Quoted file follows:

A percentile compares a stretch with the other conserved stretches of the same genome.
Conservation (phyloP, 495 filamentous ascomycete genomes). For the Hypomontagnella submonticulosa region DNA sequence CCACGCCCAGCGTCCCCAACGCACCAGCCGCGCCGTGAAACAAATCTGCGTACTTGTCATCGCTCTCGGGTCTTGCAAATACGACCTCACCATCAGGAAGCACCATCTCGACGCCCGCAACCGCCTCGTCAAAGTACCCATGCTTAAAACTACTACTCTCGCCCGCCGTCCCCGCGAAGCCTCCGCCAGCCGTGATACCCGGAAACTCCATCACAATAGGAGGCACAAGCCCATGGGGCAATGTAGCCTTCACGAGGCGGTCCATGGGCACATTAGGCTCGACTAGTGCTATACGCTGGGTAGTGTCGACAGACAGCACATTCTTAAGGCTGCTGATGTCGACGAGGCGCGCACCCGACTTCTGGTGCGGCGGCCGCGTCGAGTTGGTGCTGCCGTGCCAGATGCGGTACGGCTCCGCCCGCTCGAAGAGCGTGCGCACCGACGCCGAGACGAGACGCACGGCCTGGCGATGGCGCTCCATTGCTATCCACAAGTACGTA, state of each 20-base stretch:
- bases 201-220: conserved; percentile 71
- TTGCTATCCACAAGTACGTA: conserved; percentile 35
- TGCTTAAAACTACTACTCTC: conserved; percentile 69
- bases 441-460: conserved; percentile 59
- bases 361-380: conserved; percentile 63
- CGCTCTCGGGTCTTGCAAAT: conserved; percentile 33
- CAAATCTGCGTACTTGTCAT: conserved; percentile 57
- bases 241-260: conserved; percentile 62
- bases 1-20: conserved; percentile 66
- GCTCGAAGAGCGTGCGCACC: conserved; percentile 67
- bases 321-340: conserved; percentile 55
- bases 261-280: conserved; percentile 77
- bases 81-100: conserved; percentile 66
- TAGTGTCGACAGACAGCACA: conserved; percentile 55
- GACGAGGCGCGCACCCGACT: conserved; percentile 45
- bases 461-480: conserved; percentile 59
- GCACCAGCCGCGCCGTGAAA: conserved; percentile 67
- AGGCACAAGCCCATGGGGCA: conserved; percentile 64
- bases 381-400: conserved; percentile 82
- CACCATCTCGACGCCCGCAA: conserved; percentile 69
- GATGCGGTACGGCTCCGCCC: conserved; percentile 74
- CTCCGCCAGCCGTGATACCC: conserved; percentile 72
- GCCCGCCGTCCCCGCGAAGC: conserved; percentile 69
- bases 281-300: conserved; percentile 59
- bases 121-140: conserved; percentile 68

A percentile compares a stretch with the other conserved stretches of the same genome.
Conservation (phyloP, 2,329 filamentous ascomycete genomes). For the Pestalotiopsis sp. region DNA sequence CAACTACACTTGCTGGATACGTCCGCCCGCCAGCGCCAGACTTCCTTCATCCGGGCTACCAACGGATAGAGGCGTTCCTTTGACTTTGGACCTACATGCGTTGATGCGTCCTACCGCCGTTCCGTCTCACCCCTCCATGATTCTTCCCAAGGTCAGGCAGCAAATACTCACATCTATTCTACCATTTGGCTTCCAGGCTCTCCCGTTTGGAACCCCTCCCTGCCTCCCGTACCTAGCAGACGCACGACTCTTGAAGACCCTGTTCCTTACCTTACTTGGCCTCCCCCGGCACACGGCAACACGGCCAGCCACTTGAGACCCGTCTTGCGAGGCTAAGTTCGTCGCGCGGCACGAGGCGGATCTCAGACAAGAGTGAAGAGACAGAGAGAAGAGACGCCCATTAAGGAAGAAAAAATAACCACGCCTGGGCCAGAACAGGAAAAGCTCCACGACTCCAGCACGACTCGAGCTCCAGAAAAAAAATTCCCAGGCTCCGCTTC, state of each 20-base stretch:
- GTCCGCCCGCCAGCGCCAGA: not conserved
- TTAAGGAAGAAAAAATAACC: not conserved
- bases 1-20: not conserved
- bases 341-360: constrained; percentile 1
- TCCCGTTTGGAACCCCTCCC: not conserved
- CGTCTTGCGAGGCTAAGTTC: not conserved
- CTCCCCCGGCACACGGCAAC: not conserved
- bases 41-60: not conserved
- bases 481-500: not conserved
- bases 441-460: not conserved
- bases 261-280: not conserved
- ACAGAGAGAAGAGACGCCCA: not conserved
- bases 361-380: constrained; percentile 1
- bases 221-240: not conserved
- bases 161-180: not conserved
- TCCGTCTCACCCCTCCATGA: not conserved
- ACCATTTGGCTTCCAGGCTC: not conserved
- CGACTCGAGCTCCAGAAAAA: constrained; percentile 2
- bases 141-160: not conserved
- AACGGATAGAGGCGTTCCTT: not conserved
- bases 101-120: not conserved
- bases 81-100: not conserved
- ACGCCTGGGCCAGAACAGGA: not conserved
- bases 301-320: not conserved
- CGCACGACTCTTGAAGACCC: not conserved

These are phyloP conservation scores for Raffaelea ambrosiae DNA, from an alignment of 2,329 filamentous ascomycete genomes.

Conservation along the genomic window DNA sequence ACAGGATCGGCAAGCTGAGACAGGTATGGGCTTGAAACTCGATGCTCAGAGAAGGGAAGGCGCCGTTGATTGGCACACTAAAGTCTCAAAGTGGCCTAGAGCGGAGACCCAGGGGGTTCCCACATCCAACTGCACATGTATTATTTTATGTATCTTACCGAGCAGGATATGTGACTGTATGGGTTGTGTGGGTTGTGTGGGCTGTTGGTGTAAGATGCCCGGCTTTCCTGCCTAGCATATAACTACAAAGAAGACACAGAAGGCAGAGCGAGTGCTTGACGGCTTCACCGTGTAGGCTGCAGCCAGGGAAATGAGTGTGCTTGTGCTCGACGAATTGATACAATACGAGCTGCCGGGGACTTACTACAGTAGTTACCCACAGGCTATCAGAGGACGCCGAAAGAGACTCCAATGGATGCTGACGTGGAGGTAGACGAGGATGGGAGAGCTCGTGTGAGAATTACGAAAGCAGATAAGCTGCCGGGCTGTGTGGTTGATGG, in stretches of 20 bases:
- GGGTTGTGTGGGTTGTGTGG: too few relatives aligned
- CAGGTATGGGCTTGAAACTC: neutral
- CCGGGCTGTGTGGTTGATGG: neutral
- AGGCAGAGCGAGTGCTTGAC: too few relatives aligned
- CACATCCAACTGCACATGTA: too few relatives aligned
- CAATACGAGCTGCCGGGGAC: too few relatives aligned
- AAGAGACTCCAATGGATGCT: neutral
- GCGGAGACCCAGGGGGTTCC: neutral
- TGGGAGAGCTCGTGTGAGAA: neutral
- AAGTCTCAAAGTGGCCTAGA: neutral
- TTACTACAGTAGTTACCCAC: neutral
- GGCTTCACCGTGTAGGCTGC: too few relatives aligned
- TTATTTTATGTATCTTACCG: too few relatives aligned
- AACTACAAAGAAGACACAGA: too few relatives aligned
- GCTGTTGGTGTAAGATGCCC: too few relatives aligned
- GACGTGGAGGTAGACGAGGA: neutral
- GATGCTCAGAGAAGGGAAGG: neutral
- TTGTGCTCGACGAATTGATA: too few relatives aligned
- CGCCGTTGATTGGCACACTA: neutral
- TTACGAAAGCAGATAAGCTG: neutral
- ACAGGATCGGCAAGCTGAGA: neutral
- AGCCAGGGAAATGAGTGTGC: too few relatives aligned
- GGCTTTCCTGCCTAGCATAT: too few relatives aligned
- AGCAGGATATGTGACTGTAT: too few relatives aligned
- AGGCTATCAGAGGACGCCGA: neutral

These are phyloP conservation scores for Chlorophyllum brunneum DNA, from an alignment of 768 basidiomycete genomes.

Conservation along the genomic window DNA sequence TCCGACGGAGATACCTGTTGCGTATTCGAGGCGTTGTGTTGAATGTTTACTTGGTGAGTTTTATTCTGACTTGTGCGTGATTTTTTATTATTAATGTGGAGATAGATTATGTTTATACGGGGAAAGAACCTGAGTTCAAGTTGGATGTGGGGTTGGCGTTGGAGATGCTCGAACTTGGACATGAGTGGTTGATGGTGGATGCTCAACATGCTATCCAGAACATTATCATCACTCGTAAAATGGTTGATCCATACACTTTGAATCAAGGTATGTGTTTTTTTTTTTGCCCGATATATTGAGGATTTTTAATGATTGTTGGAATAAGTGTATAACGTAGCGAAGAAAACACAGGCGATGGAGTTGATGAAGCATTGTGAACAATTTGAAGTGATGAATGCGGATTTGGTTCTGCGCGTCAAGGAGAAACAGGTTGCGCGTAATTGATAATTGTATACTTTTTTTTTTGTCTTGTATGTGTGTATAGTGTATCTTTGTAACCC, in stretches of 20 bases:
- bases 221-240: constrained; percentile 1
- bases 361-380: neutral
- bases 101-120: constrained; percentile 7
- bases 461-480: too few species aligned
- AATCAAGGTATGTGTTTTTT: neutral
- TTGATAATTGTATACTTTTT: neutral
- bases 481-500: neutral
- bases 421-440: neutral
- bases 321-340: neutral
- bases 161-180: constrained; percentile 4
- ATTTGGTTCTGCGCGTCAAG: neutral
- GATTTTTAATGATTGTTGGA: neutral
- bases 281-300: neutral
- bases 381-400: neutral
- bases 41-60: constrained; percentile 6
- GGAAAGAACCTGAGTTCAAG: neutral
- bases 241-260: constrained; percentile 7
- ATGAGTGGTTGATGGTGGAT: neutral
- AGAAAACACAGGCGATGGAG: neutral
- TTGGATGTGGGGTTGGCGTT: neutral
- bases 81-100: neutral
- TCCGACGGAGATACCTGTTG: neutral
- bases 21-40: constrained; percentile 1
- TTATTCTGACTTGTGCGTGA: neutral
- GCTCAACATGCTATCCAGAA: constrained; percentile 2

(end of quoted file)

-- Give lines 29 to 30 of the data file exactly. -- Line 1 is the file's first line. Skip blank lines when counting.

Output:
Conservation (phyloP, 2,329 filamentous ascomycete genomes). For the Pestalotiopsis sp. region DNA sequence CAACTACACTTGCTGGATACGTCCGCCCGCCAGCGCCAGACTTCCTTCATCCGGGCTACCAACGGATAGAGGCGTTCCTTTGACTTTGGACCTACATGCGTTGATGCGTCCTACCGCCGTTCCGTCTCACCCCTCCATGATTCTTCCCAAGGTCAGGCAGCAAATACTCACATCTATTCTACCATTTGGCTTCCAGGCTCTCCCGTTTGGAACCCCTCCCTGCCTCCCGTACCTAGCAGACGCACGACTCTTGAAGACCCTGTTCCTTACCTTACTTGGCCTCCCCCGGCACACGGCAACACGGCCAGCCACTTGAGACCCGTCTTGCGAGGCTAAGTTCGTCGCGCGGCACGAGGCGGATCTCAGACAAGAGTGAAGAGACAGAGAGAAGAGACGCCCATTAAGGAAGAAAAAATAACCACGCCTGGGCCAGAACAGGAAAAGCTCCACGACTCCAGCACGACTCGAGCTCCAGAAAAAAAATTCCCAGGCTCCGCTTC, state of each 20-base stretch:
- GTCCGCCCGCCAGCGCCAGA: not conserved